British Airways owner IAG is considering launching a rights issue of up to €2.75bn to strengthen its balance sheet amid the coronavirus emergency.
The airline group said on Friday it was “evaluating the merits” of the capital raising, but said that no decision had been made as to whether or when to proceed with a rights issue.
IAG, which also owns Iberia, Aer Lingus and Vueling, issued the statement following a news report by Reuters that suggested the group was considering a potential rights issue.
It comes as airlines around the world have taken steps to shore up their balance sheets after lockdown forced them to ground entire fleets for months as the industry was hit by the worst crisis in its 100-year history.
In April, IAG became one of the first airline groups to start restructuring its business, announcing plans to cut up to 12,000 jobs at BA, almost 30 per cent of its workforce, as a result of the pandemic.
Willie Walsh, chief executive of IAG, has previously warned that BA is “fighting for its survival” with passenger numbers not expected to return to pre-coronavirus levels for several years.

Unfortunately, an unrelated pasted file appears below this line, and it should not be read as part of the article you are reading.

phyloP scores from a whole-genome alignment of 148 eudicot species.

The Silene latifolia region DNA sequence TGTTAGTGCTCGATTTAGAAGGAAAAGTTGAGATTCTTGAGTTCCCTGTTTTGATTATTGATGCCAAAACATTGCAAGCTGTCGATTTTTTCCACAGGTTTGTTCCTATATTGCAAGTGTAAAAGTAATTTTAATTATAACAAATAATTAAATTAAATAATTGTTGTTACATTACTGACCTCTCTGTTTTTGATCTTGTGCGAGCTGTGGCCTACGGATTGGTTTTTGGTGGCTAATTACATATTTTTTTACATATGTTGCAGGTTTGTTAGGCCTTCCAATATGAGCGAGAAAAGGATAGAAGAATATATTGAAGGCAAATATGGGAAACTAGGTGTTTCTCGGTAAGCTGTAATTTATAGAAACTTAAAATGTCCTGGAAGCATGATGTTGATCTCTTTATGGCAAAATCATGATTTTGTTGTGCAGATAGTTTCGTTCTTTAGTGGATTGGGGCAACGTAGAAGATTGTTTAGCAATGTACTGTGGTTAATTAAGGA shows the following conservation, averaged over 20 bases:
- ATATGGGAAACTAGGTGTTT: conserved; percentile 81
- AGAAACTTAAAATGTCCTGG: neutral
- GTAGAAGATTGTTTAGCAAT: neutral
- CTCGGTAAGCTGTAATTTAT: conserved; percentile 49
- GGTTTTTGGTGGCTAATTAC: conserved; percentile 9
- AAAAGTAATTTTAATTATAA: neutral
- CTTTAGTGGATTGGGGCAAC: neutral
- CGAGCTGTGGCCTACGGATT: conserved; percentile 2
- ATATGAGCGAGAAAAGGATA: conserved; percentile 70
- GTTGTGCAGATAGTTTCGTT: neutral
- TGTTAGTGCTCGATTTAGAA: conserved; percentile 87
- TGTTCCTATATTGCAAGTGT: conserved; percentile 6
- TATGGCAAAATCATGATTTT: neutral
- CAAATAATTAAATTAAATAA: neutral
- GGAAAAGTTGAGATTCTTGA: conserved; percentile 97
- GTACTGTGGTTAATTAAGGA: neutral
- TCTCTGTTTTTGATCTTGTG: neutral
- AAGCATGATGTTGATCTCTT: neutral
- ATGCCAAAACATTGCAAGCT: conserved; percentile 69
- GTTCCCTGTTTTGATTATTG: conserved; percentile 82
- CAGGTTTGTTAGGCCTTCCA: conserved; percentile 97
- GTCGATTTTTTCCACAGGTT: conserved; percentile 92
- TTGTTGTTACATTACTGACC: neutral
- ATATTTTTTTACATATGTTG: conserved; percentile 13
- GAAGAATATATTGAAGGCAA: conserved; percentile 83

He has said the pandemic is the “deepest crisis the company has ever faced”.
EasyJet last month sought to raise £450m with an equity placing representing almost 15 per cent of its share capital, as it aimed to boost liquidity after passenger numbers fell 7.4 per cent.
Virgin Atlantic agreed a £1.2bn rescue package including £400m of fee deferrals from shareholders Virgin Group and Delta Air Lines and £170m of debt financing from US hedge funds. Richard Branson’s Virgin Group also came up with £200m.
Most carriers are slashing jobs. EasyJet announced it would cut up to about 4,500 staff and Virgin 3,550.
In Friday’s statement, IAG noted that going into the crisis, the airline group had a strong balance sheet and liquidity with cash and undrawn facilities of €10bn as of April 30.
The company said: “IAG has taken appropriate actions to strengthen its balance sheet and boost its liquidity position.”
Earlier on Friday the group announced it had extended its global commercial partnership with American Express, which will involve it receiving a payment of about £750m.
However, redundancies have prompted criticism particularly after BA made use of state support, in the form of the job retention scheme — furloughing around 23,000 staff — and the government’s Covid Corporate Financing Facility.
This article has been amended to correct the number of BA staff that have been furloughed.
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